ISLAMABAD - Prime Minister’s Strategic Reforms Unit head Salman Sufi on Saturday announced that the government was going to introduce ‘special course’ on animal welfare in Islamabad schools.

“A special course is being prepared on animal welfare that will be introduced in schools of ICT region. Children will be introduced to compassion and a humane approach toward animals so they can be better citizens,” he said in a tweet. According to sources, the course which will be introduced in educational institutions by the end of October has already been chalked out. The course would not just be included in the curriculum but will also have co-curricular sessions. Animal rights activists will visit schools and teach children about keeping pets. They will tell kids that pets cannot just be kept for fun, and make them realise that animals are a responsibility and with every class, the depth of the course will increase.

The students will also be taught about stray animals. Furthermore, the course will entail the dangers of keeping exotic animals at home. The children will be taught that if they can afford these wild animals, it is absolutely unfair to keep them at home.

Recently, Pakistan had announced its first comprehensive animal welfare law which included punishments for animal cruelty crimes and also banning testing and surgeries on live animals. According to Salman Sufi, the law was enacted in Islamabad and the federal government would encourage the provinces to implement it. Pakistani animal rights activists had long demanded amendments to the British-era law to address animal cruelty and abuse through effective legislation and its implementation.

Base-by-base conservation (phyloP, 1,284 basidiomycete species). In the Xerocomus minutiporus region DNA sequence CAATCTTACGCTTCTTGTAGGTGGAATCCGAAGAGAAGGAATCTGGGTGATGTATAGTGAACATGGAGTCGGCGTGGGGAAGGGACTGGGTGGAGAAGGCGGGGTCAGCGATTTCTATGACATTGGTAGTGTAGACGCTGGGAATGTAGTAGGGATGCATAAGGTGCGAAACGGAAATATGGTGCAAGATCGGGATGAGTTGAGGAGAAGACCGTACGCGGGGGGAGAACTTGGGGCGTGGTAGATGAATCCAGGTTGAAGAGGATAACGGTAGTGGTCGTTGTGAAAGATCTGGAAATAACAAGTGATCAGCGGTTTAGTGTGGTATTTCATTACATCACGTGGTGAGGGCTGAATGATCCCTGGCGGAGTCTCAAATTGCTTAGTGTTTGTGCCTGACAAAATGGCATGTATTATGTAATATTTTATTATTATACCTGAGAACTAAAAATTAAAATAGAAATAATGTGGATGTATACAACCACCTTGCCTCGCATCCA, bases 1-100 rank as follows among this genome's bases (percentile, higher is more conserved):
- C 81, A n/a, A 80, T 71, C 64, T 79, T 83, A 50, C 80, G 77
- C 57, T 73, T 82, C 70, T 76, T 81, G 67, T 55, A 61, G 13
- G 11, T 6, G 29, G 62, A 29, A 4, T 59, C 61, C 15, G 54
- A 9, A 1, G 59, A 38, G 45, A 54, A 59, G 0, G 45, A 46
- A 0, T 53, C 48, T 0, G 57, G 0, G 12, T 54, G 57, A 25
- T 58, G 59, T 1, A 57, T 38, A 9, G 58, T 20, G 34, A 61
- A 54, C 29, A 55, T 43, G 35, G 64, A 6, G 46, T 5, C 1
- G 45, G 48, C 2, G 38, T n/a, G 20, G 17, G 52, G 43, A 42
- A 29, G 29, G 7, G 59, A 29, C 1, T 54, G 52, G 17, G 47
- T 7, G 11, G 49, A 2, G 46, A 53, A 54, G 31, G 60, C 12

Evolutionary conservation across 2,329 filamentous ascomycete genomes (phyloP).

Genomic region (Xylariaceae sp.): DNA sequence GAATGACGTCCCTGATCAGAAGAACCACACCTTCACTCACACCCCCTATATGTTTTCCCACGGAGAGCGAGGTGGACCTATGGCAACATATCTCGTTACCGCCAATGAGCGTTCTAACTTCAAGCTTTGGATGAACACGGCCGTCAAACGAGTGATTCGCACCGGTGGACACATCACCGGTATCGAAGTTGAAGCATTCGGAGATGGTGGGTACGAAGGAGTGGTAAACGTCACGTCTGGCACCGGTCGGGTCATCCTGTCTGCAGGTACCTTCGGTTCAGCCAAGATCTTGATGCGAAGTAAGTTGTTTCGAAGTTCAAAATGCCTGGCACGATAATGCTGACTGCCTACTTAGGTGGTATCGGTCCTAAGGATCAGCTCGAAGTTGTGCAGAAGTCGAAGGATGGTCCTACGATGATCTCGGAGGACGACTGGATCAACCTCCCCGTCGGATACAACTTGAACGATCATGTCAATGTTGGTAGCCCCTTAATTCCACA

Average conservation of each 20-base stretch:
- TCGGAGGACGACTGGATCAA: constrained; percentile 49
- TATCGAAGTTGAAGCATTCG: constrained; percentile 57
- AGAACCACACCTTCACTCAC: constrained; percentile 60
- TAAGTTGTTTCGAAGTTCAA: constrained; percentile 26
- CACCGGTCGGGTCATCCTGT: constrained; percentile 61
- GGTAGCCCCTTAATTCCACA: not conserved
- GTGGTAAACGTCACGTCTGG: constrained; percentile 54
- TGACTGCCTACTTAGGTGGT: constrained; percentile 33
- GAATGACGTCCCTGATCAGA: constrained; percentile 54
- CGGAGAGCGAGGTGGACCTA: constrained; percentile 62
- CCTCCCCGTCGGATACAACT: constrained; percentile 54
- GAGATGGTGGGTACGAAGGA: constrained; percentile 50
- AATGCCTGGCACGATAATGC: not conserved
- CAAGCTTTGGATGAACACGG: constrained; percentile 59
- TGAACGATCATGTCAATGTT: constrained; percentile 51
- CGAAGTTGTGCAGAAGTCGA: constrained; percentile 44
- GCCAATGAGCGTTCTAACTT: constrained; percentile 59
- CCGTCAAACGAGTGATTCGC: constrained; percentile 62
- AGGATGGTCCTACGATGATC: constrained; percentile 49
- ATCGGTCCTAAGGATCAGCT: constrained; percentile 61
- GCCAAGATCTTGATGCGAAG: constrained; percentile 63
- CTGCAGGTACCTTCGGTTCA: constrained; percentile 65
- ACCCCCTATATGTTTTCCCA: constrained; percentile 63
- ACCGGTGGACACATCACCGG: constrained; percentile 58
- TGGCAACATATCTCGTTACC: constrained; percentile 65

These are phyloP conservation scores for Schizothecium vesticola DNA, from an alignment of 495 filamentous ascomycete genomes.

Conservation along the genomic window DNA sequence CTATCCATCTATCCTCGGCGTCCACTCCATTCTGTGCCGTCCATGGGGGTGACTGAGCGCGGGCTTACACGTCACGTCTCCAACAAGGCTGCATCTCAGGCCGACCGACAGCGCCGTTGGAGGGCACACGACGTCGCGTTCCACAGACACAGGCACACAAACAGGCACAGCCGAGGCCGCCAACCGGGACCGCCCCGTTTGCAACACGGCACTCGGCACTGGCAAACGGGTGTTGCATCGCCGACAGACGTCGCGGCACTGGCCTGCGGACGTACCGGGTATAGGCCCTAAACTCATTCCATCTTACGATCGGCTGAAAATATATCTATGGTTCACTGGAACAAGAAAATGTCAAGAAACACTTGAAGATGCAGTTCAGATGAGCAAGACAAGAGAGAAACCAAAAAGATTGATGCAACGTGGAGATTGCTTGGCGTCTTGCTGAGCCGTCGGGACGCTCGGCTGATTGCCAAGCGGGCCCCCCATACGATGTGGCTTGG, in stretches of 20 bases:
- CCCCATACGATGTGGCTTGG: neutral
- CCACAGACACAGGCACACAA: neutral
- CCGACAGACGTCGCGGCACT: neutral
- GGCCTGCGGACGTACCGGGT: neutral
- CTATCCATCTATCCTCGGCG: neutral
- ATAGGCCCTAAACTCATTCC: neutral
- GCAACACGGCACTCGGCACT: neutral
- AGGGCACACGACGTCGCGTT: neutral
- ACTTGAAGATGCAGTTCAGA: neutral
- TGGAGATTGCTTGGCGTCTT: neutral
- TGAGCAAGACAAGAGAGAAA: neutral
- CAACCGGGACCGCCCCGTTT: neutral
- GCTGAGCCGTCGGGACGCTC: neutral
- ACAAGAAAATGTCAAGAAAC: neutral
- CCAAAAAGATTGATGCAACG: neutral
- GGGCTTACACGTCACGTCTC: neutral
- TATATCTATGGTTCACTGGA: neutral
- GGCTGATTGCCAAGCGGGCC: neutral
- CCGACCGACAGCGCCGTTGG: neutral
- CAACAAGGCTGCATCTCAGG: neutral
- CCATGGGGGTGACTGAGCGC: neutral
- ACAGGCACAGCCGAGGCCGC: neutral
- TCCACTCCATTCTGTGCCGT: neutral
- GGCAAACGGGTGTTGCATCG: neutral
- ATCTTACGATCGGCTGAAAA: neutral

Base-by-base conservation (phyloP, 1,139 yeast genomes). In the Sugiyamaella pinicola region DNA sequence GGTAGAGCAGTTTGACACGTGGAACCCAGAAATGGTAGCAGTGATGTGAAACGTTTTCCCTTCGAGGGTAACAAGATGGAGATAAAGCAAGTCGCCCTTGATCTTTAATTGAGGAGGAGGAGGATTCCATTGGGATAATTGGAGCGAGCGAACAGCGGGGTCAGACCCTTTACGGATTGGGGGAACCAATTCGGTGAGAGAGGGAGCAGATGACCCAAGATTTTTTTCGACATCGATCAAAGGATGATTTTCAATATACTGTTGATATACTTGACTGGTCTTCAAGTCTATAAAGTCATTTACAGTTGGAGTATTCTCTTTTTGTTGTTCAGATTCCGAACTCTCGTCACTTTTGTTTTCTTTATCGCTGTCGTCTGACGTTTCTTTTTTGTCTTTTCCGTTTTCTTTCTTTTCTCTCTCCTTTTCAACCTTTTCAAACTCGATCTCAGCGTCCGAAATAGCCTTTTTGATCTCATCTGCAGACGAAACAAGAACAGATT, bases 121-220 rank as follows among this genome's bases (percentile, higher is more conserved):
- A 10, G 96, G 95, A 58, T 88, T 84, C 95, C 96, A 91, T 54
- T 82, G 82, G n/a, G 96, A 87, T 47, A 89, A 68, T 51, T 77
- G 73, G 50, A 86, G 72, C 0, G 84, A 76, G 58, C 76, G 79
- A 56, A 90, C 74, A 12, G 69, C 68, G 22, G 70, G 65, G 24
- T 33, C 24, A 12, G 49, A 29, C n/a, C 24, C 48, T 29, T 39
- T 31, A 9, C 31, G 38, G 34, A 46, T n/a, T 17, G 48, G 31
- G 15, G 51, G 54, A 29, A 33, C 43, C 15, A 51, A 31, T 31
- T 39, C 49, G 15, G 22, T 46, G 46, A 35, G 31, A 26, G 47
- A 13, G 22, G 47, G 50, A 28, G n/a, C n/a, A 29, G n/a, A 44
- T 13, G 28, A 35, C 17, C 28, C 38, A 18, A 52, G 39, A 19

The reforms include tougher punishments for animal cruelty crimes. The offenders now face Rs15,000 fine and jail term. The citizens can now report any act of cruelty toward animals through a hotline 1819 in Islamabad’s capital territory. Most importantly, testing and surgeries on live animals have been banned at veterinary schools and industrial complexes in the federal capital under the animal welfare law. Under the law, shooting and poisoning animals has been banned.

The reforms were announced after widespread outrage in Pakistan over videos that went viral in May showing animals in states of extreme distress after allegedly being operated upon by veterinary students. Protests were also held in Islamabad by animal lovers and rescue organisations against the brutal and inhumane surgeries on dogs at veterinary universities and demanding swift action by the government against unethical practices. Under the Wildlife Preservation Act Northern Areas (1975), it is illegal to hunt, kill or capture any animal in a National Park, wildlife sanctuary or other protected area. Game animals are only allowed to be hunted by those in possession of a Game Shooting License or Game Capture License. Islam also forbids treating animals cruelly or killing them except for food. Zabiha rules stipulate how an animal to be slaughtered must not be mistreated or caused undue pain.